FERC’s e-library records show that in 2004, FERC oversaw the Seventh Independent Consultant’s review of the safety of Oroville and Thermalito dams. FERC records show the report of the Seventh Independent Consultant recommended that an erosion study of the hillside below Oroville emergency spillway be done, because a consultant thought that sediment could cause failure of the downstream dam. Based on this recommendation, FERC’s Division of Dam Safety & Inspections requested that DWR do an erosion study of the hillside. The Department of Water Resources formally responded in 2006:

Our Division of Engineering’s Project Geology Section has reviewed the erodibility of the emergency spillway’s downstream area. There is only one to four feet of erodible top soil in the downstream area and erosion would not compromise the stability of the emergency spillway. The amount of material eroded is dependent on the volume and duration of a spill, but material transport in the Feather River is expected. Therefore, we will re-evaluate the Thermalito Diversion Dam stability analysis to account for additional lateral earth pressures on the concrete structure due to material deposited upstream of the dam prior to the Project No. 2100 Eighth Part 12D Independent Consultant Board of Safety Review in 2008…

Original Spillway plans show no boreholes on hillside below spillway

It is unclear what geotechnical data DWR’s Division of Engineering was using to analyze the erodibility of the hillside below the emergency spillway. The original plans, published in 1974 in DWR’s Bulletin 200, Volume III, p.94, show no boreholes on the hillside below the emergency spillway weir – only under the concrete weir. It is unclear if DWR did further geotechnical investigation.

A pdf with full size graphics from Bulletin 200 is posted here: Design and General Plan of Oroville Spillway.

Eighth Independent Consultant’s Safety Review in 2009

In 2009, for FERC’s Eighth Part 12D Independent Consultants’ review, DWR chose two engineers from GEI consulting, Bill Rettberg, then Vice President of GEI, and Steven Verigin, Chief Geotechnical Engineer. A GEI document on the Oroville/Thermalito safety review states that Rettberg and Verigin worked “very closely” with DWR on “clarifying and reclassifying” some of the Potential Failure Modes (PFMs) of the dams.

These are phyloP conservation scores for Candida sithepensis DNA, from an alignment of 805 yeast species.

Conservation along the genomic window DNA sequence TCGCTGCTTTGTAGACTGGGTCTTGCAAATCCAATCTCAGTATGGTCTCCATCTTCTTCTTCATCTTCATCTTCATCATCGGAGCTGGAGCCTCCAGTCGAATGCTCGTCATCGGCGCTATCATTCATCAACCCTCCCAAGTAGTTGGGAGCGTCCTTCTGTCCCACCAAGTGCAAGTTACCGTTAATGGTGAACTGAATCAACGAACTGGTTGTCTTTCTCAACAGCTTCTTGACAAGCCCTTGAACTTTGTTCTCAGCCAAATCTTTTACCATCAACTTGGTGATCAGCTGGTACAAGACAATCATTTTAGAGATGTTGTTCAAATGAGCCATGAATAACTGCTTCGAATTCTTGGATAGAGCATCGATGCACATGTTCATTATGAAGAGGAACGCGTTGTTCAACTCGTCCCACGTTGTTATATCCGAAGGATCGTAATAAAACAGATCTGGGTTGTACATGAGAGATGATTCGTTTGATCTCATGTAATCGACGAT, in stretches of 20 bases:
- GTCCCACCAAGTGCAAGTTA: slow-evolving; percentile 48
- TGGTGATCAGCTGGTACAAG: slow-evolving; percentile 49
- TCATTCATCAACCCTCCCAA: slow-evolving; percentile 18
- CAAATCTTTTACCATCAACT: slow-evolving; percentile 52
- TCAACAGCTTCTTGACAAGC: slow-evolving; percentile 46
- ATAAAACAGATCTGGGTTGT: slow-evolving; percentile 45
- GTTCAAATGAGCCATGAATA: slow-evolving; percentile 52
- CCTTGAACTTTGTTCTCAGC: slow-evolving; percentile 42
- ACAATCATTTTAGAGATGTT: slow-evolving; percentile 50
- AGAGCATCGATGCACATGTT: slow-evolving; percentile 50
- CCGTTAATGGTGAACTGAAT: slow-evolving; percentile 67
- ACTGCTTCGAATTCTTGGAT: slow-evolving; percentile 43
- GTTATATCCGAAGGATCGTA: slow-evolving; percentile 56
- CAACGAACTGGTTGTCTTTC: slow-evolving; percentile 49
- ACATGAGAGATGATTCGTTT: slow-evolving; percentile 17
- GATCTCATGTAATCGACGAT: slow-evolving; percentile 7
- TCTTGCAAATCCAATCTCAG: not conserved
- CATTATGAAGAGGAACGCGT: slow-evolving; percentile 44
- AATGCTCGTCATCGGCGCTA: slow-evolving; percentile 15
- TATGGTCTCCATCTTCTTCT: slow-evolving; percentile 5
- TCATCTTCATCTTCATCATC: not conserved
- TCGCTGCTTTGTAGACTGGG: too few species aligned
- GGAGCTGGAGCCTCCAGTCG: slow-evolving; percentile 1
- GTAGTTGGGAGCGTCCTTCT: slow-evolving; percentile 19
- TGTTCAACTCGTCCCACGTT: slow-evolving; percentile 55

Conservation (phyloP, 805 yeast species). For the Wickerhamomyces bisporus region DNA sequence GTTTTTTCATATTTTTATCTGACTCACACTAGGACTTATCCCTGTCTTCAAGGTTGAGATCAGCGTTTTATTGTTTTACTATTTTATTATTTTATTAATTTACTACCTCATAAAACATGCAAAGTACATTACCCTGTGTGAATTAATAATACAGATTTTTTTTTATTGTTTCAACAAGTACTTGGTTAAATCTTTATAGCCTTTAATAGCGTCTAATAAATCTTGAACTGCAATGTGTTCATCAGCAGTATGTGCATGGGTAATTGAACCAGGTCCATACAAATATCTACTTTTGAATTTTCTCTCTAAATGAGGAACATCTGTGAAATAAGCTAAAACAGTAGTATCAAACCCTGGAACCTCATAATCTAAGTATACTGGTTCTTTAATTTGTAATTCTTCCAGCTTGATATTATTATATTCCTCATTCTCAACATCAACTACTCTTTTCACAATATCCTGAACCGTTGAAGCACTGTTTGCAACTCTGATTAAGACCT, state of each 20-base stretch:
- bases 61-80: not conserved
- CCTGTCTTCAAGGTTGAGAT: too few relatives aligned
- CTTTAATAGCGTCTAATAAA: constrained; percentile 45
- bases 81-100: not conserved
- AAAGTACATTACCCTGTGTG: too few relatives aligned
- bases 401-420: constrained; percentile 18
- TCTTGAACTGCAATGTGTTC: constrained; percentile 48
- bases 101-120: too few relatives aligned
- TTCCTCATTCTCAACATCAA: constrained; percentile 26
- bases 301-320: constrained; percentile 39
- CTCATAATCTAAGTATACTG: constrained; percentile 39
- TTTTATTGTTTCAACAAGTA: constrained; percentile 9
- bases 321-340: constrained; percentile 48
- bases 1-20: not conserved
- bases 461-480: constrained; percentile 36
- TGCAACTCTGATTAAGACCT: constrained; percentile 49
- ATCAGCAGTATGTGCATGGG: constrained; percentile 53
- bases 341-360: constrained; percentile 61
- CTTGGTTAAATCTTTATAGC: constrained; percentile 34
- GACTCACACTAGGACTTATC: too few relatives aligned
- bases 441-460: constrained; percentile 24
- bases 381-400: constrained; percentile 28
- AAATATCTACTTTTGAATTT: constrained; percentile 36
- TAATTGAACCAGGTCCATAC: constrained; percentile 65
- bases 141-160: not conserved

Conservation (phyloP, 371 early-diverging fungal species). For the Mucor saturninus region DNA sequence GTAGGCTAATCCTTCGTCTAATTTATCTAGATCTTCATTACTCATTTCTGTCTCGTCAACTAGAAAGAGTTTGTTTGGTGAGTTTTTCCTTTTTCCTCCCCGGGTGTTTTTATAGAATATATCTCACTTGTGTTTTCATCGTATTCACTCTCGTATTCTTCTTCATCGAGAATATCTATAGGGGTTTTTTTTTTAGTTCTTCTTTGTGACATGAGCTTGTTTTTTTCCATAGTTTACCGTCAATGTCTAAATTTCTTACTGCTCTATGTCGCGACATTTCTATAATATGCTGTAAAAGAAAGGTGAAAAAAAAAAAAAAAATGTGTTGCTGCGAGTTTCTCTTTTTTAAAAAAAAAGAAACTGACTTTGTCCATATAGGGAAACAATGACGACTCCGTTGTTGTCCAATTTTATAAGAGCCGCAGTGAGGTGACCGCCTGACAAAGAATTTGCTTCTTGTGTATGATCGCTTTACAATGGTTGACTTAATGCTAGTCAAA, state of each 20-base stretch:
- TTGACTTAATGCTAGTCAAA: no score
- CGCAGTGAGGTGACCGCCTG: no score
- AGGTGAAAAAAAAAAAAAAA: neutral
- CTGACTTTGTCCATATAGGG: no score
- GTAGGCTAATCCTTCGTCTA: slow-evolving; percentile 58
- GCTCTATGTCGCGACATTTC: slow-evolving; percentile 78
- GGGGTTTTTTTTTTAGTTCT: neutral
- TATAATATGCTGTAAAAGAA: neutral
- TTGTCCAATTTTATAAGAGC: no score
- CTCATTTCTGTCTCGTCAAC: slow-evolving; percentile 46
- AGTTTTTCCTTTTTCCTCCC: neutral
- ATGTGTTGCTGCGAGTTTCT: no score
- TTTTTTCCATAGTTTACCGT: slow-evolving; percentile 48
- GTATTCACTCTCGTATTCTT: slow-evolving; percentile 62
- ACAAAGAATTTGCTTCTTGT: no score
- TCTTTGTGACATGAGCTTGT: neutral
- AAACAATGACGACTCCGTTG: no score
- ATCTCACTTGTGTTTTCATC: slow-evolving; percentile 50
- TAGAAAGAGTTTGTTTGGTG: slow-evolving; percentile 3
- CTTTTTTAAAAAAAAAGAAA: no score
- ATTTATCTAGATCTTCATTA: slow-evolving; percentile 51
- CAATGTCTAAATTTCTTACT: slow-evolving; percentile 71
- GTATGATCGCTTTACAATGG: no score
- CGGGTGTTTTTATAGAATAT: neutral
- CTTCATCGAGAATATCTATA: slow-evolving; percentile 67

The team worked very closely with DWR throughout the process, working on a shortened schedule to comply with the FERC deadline. The PFMA audit session was an intense one-day activity, that the Board and the DWR/FERC/and DSOD believed was valuable to revisiting the original PFMs and clarifying and reclassifying some of the PFMs.

The agenda for the “intense one-day” PMFA audit session shows that Tim Wehling of DWR’s Division of Engineering spent 15 minutes presenting a study of the emergency spillway to the review team.

1515-1530    Study Results; Oroville Emergency Spillway  Wehling (DOE)

The Eighth Part 12D Independent Consultants’ report is not publicly available. It is also classified “CE II” – i.e., Critical Energy Infrastructure Information.  However, subsequent FERC correspondence shows no mention of erosion of the emergency spillway as a Potential Failure Mode (PFM) for Oroville Dam or Thermalito Diversion Dam.

DWR’s Division of Safety of Dams also formally reviews the safety of Oroville and Thermalito dams at least every five years. However, in practice, DSOD’s  five year review of DWR’s dams relies on the FERC five year review. Subsequent documentation of potential failure modes of Oroville by DSOD does not show erosion of the emergency spillway as a Potential Failure Mode.

Oroville’s spillway failure appears, in hindsight, to have relied on inadequate analysis of the emergency spillway as a Potential Failure Mode.  This raises real questions about DWR’s 2004 and 2009 engineering analyses.   It is currently unclear if these analyses will ever be publicly released by DWR.

This post was updated on March 16, 2017 to correct the definition of CEII classification and provide a link.